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Thursday, December 08, 2022

El Segundo residents say odor remains after hyperion plant repairs completed, compensation program closed

El Segundo residents say odor remains after hyperion plant repairs completed, compensation program closed

The Hyperion Water Reclamation Plant completed repairs last week and a debris caused 1 million gallons of sewage to spill on Playa del Rey Beach, but some residents are still frustrated by the city’s long-standing sewer odor and city compensation delays. Activities.

Residents of El Segundo had previously complained that the drainage caused them headaches, burning eyes, nausea and shortness of breath.

“I can’t concentrate, I have almost daily headaches, dizziness, and feel worse overall since it happened,” resident Saint Jose Deloitte told The Epoch Times in an earlier interview.

About two months later, some residents say things have improved, but the smell has persisted.

“The smell is not constant but permanent,” Diloud told the Epoch Times in September.

Hyperion plant

Currently, the only emission from the hyperion plant is hydrogen sulfide, which has remained under the safety limit of parts0 billion per billion throughout September since reaching p0 ppb in July, the plant’s executive manager Tim Dafta told the Los Angeles Daily News.

However, people can still get the smell of hydrogen sulfide at low levels, hence the chronic odor.

Resident Joe Franco, who once called the city of El Segundo “Scent Segundo,” said his eye irritation and headaches are gone, but he hopes there will always be a scent because of the city’s proximity to the hyperion plant.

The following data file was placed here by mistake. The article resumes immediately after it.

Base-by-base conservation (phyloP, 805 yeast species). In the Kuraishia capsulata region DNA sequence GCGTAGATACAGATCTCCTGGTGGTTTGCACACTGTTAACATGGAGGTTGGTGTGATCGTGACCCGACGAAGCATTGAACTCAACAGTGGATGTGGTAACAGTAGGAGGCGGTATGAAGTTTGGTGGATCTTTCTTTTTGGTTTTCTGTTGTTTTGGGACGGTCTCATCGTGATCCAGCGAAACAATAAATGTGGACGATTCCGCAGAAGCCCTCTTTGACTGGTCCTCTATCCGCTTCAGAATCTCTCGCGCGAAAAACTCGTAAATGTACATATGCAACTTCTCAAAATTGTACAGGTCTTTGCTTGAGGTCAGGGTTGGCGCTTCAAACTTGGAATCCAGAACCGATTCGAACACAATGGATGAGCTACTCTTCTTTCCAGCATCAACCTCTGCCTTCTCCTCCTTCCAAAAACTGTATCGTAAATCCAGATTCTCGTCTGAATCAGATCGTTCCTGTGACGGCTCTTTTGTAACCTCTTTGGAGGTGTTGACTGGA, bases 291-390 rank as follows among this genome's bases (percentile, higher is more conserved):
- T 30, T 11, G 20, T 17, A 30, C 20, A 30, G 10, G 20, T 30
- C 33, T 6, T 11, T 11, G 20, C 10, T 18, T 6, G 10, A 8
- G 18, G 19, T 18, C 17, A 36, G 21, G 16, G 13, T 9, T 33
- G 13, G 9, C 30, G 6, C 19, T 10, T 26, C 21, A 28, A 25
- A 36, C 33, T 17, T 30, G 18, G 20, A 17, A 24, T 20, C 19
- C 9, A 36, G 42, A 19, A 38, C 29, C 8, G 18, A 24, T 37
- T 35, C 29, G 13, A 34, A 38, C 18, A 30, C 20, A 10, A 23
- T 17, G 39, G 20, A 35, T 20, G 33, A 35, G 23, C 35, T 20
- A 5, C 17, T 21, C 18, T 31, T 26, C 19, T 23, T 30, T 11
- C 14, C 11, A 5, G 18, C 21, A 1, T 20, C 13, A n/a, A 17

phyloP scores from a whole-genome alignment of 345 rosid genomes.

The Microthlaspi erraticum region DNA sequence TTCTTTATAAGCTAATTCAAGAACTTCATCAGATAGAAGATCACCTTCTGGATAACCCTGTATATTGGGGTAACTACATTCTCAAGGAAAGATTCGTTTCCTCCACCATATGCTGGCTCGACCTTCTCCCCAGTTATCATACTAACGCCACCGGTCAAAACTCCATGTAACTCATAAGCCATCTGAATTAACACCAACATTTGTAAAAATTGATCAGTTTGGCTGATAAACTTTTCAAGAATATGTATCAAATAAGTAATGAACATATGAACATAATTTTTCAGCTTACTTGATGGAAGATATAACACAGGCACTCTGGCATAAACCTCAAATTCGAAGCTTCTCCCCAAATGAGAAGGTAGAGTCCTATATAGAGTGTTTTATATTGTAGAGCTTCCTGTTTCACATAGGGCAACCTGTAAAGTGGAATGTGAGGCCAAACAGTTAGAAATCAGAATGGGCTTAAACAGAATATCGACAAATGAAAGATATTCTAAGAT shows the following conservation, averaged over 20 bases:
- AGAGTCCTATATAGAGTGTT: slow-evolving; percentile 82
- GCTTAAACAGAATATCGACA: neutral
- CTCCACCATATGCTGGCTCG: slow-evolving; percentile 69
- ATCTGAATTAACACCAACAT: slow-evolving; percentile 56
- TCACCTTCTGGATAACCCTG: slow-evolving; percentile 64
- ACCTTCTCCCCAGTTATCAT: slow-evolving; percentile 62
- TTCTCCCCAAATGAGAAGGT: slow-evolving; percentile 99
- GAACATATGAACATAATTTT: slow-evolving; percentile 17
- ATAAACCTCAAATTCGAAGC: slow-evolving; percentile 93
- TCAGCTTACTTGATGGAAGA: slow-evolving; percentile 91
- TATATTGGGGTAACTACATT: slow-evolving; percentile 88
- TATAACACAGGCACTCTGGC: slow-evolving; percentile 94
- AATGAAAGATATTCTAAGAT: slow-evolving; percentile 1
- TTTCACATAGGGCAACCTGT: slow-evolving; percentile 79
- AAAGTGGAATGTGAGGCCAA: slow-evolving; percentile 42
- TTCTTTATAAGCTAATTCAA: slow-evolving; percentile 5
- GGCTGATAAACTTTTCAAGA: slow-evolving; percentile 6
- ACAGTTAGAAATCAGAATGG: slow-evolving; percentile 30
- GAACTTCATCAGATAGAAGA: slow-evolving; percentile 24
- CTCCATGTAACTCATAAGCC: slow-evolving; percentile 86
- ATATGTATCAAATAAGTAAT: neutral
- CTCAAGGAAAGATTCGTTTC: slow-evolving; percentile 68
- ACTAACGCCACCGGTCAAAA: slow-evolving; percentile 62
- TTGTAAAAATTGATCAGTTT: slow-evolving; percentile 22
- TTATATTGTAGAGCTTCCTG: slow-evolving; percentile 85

“Hyperion plants always have a bad smell because of their smell,” Franco told The Epoch Times. “They process sewers, and I don’t think technology has reached a point where there would be odor-free ways to process sewers. The subjective test of how bad it is and will remain, and what is tolerable.

Earlier this month, the Los Angeles City Council also moved to instruct the city’s sanitation department to see what improvements could be made to the department’s public response system after it failed to warn the public about the immediate outbreak.

Rewards program

Following the flow of complaints, the Los Angeles Sanitation and Environment (LASAN) has created a program to compensate residents of the surrounding area up to $ 1,200 for a hotel room to avoid air purifiers or air conditioners or odors.

On Sept. 23, the city stopped accepting repatriation requests, with Lassan officials saying the data showed that air quality was sufficient to stop accepting requests. However, the city will receive refunds from applicants before the cutoff date of October 8.

Hyperion spokeswoman Tonia Durrell told the Los Angeles Daily News that so far 2,350 residents have applied for the program and 909 have been repatriated. The city has spent more than .4 1.4 million, with more than 100 applications awaiting approval.

While some residents say they received their compensation about a month later, others have not yet received funding.

Diloud said he submitted his payment for an air-conditioning unit in early August and did not receive a payment until Sept. 2.

“I charged it on a credit card and it made my great score very well, just like I was going to finance a car,” Dilud said.

Currently, it takes about six to twelve weeks to pay back. Some applications take longer because the department must verify all documentation, and many applications have been filed with missing documents; Residents can expect a refund within six to eight weeks after the department receives the application with all the correct paperwork.

El Segundo Council member Scott Nicole called for an extension of the city’s repayment deadline at a community forum on September 23rd.

During the forum, Nicole said, “The situation is still not good. The smell is still here; the incident is not over.”

Nicole suggested that the city give residents a survey of living standards, and ask people if they were still bothered by the smell; Nicole also suggested that the city change when measuring levels of hydrogen sulfide.

“Residents need a light at the end of the tunnel,” Nicole said, “no [to be told] Said [hydrogen sulfide odor] Readings are low and everything is going to be fine, because it is not. ”

Hyperion spokeswoman Tonia Durrell did not respond to a request for comment by Press Time.

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This News Originally From – The Epoch Times

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